The DRD Sport Snapshot

11 Mar 2021

Your essential guide to all things sport – from a slightly different perspective… Tennis, football and all things sport in this week’s edition!

Beyond the headlines

Rishi doesn’t like cricket… no no…

During the announcement of a £300m sports rescue package in last week’s budget, cricket governing bodies were cheered to discover that Rishi Sunak is a “huge cricket fan.” The game emerged as one of the greatest beneficiaries of the windfall, with £100m of funding earmarked to the sport. Despite some trailblazing success in the use of biosecure bubbles to hold international fixtures, the game in England and Wales has been one of the hardest hit by the pandemic. Ian Watmore, Chairman of the England and Wales Cricket Board (ECB), warned that: “provided we can get cricket back to somewhere near normality next season, we have four years to recover one year’s losses, where each of those years has double the income of the recent past.” All hopes are now pinned on the success of the Hundred, which has been propelled by a PR blitz in recent weeks (See SSS 25/2). However, the tournament is currently at the mercy of the Government’s roadmap. There is yet to be clarification on whether grounds will be at full capacity following the scheduled lifting of restrictions. This could prove fundamental, not just to the success of the tournament, but the long-term health of the game.

 A “worrying picture” of abuse and fear

Back in November last year, Snapshot looked at the distressing and widespread allegations of mental and physical abuse in British gymnastics. This coincided with both the misjudged ‘retirement’ of beleaguered British Gymnastics CEO Jane Allen and the independent review into safeguarding failures, led by Anne Whyte QC, closing its Call for Evidence. Whyte published an interim report early this week, the results of which are genuinely shocking. With submissions from almost 400 people, 39 cases were passed to the police over child safeguarding concerns or possible criminal conduct. Whyte notes recurrent issues from “bullying, belittling, and extreme weight management” to “use of excessive physical force, training on serious injuries, gaslighting, and coercive control.”

Equally damning is the undercurrent running through submissions that British Gymnastics had overlooked the alleged systematic abuse in the pursuit of success. In the context of a reported culture of fear, the organisation received over 1500 complaints between 2015 and 2020. Appalled by the claims, Interim CEO of British Gymnastics, Alastair Marks, stressed his commitment to assisting the Whyte review and fighting for positive change in the sport. The report is expected to be completed by the end of August and will need to pave the way for a greatly changed environment that is transparent and safe. Until then, the “worrying picture” of abuse and fear depicted in the report is likely to cast a long shadow over GB’s performance in Tokyo.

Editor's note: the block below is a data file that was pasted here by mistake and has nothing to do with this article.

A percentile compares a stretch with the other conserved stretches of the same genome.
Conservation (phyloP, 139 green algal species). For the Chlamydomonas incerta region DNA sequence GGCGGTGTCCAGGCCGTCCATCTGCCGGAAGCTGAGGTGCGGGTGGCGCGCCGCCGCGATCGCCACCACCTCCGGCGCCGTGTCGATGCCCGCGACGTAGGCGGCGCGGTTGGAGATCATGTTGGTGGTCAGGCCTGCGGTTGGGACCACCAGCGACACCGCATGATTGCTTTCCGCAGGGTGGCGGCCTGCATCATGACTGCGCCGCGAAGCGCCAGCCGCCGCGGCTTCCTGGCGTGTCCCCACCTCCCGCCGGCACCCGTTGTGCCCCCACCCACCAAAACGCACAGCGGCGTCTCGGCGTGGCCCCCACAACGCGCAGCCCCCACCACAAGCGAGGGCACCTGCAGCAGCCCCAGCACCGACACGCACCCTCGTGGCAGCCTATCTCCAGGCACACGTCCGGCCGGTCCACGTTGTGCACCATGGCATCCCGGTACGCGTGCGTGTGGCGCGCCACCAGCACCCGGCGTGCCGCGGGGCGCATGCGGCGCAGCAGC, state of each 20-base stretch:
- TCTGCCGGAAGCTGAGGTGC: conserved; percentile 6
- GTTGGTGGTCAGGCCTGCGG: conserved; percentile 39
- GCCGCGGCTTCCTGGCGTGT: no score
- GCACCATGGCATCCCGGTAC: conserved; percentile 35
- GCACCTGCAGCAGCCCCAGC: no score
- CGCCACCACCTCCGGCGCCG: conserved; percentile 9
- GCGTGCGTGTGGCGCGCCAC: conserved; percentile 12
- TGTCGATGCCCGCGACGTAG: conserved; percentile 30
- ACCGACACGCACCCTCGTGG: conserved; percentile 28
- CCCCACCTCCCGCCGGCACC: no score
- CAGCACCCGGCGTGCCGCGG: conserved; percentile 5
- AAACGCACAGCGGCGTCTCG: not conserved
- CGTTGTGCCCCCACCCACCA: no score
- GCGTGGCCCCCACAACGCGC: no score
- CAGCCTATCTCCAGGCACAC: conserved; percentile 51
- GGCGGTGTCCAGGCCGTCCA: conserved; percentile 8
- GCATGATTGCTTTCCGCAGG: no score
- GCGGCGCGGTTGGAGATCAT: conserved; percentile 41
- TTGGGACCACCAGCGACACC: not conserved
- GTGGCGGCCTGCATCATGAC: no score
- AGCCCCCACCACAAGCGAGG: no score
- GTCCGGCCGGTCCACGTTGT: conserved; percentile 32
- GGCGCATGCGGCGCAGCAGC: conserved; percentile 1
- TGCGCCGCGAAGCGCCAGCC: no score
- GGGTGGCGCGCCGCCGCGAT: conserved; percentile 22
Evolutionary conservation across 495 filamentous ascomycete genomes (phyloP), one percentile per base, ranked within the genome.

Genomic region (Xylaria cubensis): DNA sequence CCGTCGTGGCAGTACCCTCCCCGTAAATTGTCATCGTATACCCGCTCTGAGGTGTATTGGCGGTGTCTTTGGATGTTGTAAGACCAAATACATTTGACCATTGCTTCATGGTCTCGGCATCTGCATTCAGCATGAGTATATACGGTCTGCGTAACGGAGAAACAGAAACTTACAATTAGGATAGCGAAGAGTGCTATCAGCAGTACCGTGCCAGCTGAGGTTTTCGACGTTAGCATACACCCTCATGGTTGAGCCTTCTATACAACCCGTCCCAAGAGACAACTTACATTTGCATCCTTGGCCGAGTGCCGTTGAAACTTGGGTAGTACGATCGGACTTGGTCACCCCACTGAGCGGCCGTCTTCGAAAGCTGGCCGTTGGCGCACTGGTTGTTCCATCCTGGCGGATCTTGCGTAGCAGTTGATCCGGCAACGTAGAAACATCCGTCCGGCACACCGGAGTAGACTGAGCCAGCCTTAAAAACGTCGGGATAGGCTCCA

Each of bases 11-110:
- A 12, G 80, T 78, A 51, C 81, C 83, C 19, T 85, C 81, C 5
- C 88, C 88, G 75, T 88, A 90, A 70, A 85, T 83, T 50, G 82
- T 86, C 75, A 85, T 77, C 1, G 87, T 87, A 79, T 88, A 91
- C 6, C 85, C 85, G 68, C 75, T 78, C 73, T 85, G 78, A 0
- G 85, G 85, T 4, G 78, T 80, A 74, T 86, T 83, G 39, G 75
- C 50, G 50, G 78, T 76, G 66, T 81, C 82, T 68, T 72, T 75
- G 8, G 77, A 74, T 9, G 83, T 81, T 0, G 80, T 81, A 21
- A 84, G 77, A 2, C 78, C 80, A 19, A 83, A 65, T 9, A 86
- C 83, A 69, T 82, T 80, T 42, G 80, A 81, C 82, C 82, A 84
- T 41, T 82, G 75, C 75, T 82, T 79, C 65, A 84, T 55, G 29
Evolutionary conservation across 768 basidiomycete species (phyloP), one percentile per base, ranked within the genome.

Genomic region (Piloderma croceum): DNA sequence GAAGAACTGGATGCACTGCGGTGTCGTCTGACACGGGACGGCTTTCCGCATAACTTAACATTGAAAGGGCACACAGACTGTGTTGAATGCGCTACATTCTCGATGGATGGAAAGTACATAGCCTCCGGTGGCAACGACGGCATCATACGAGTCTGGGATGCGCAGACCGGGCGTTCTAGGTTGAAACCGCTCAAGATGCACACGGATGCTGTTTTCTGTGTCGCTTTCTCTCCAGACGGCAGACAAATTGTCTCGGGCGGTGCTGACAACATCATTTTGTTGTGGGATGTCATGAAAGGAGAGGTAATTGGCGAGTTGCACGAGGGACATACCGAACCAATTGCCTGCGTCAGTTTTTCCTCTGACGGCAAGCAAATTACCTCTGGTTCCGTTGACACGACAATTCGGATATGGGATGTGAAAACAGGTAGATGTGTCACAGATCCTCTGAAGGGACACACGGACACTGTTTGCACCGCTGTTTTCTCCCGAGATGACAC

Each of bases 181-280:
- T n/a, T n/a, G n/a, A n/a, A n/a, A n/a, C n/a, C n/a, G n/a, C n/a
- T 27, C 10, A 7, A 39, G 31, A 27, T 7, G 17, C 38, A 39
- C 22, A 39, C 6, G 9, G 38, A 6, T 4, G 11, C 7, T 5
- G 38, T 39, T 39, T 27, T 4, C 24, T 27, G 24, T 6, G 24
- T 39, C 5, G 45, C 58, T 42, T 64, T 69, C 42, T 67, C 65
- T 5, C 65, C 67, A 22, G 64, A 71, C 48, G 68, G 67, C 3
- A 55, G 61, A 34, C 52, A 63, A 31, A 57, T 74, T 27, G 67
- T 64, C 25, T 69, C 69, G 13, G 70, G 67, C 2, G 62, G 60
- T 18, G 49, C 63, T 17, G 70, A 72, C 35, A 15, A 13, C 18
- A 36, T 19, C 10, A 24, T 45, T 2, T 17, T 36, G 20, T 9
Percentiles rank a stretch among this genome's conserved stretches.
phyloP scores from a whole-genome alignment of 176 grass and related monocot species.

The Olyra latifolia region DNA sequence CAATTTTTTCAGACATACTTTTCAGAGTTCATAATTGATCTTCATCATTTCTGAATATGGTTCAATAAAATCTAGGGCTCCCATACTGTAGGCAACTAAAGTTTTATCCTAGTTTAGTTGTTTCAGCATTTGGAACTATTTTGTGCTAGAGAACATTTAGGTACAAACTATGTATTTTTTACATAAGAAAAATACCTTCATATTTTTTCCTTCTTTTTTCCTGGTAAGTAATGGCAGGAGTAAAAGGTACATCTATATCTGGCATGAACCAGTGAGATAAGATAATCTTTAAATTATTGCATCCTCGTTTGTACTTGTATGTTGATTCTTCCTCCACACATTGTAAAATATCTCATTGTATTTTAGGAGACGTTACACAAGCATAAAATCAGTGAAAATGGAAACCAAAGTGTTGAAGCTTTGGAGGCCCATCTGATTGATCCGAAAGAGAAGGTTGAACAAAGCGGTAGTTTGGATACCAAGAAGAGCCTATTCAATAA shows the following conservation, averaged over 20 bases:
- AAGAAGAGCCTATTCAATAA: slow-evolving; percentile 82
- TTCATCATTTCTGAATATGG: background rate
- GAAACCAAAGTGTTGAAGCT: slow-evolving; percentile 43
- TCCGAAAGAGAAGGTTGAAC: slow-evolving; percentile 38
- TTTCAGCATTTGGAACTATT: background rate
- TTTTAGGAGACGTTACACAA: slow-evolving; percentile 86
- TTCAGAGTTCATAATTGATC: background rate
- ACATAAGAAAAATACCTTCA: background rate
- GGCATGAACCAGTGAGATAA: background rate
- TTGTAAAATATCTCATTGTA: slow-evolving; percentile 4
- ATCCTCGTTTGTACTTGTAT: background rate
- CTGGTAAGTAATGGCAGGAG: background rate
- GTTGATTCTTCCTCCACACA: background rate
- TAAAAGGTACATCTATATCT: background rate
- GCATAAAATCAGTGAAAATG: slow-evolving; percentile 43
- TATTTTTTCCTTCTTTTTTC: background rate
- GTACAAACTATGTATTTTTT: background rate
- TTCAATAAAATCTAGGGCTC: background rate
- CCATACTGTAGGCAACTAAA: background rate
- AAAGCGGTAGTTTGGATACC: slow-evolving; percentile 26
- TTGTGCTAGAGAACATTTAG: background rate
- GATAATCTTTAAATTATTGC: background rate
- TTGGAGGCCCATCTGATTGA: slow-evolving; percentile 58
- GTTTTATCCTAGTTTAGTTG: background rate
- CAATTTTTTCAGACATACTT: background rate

“International meritocracy”

One issue dominating the football pages (and SSS) has been the mooted formation of a breakaway Super League, which has managed to disgruntle just about everybody in football, apart from the few elite clubs which will benefit. To rid themselves of these upstart plans, UEFA has been frantically working on a new format for the Champions League to lock clubs into instead. Driving the plans has been the European Clubs Association (ECA), whose president has said that a new “Swiss System” for the tournament would (rather sinisterly) “put to sleep” any Super League plans.

This new format would see clubs playing 10 group matches in a single league table. The requirement for clubs to individually consent to the plans would make participation in a rival tournament impossible. There will also be two to four extra places up for grabs, expected to go to clubs with the highest average performance over the previous five years’ Champions Leagues. This, the Times reports, has been criticised as “a safety net for Europe’s top clubs rather than an attempt to reward previous champions from mid-ranking leagues such as Scotland and Austria.” The ECA has alternatively described this as “international meritocracy.”

However, the pay-off for any new tournament would be to reduce the size of the Premier League, with the ECA believing its 20-team table is too large for a healthy balance between domestic and European competition. There is also talk of wider reform at the top level, with transfer bans between elite clubs intended to help distribute money to smaller leagues. An agreement on the new plans is expected within weeks.

Gathering Evidence

In the wake of a host of legal claims and a consistent stream of press coverage, the Government has turned its attention to the links between contact sports and brain injury. On Tuesday, the DCMS Select Committee started gathering evidence as part of its inquiry into the impact of concussion in sport, hearing from notable scientists and researchers, such as Professors William Stewart and Craig Ritchie. Panellists were critical of international sporting bodies such as FIFA, UEFA, and IRFB and questioned the lack of funding into investigating these issues.

Professor Stewart, previously appointed by the FA and the PFA to examine the issue, criticised football’s concussion protocols as “a shambles”, recommending rugby’s procedure, whereby players are withdrawn from the pitch and assessed by qualified medics before returning to play. Crucially, when quizzed by MPs on whether the link between playing football and neurodegenerative disease had been firmly established, Steward answered that “on a balance of probabilities, I think we are there” even if proving causation beyond reasonable doubt is a “virtual impossibility”. While he noted that changes in training might produce a “fantastic reduction in load and exposure to brain injuries and head impact”, the issue remains an existential threat to contact sport as we know it. The inquiry is set to produce far-reaching outcomes and, if the findings prove as alarming as existing circumstantial and scientific evidence suggests, legislation is likely to follow. Stay tuned.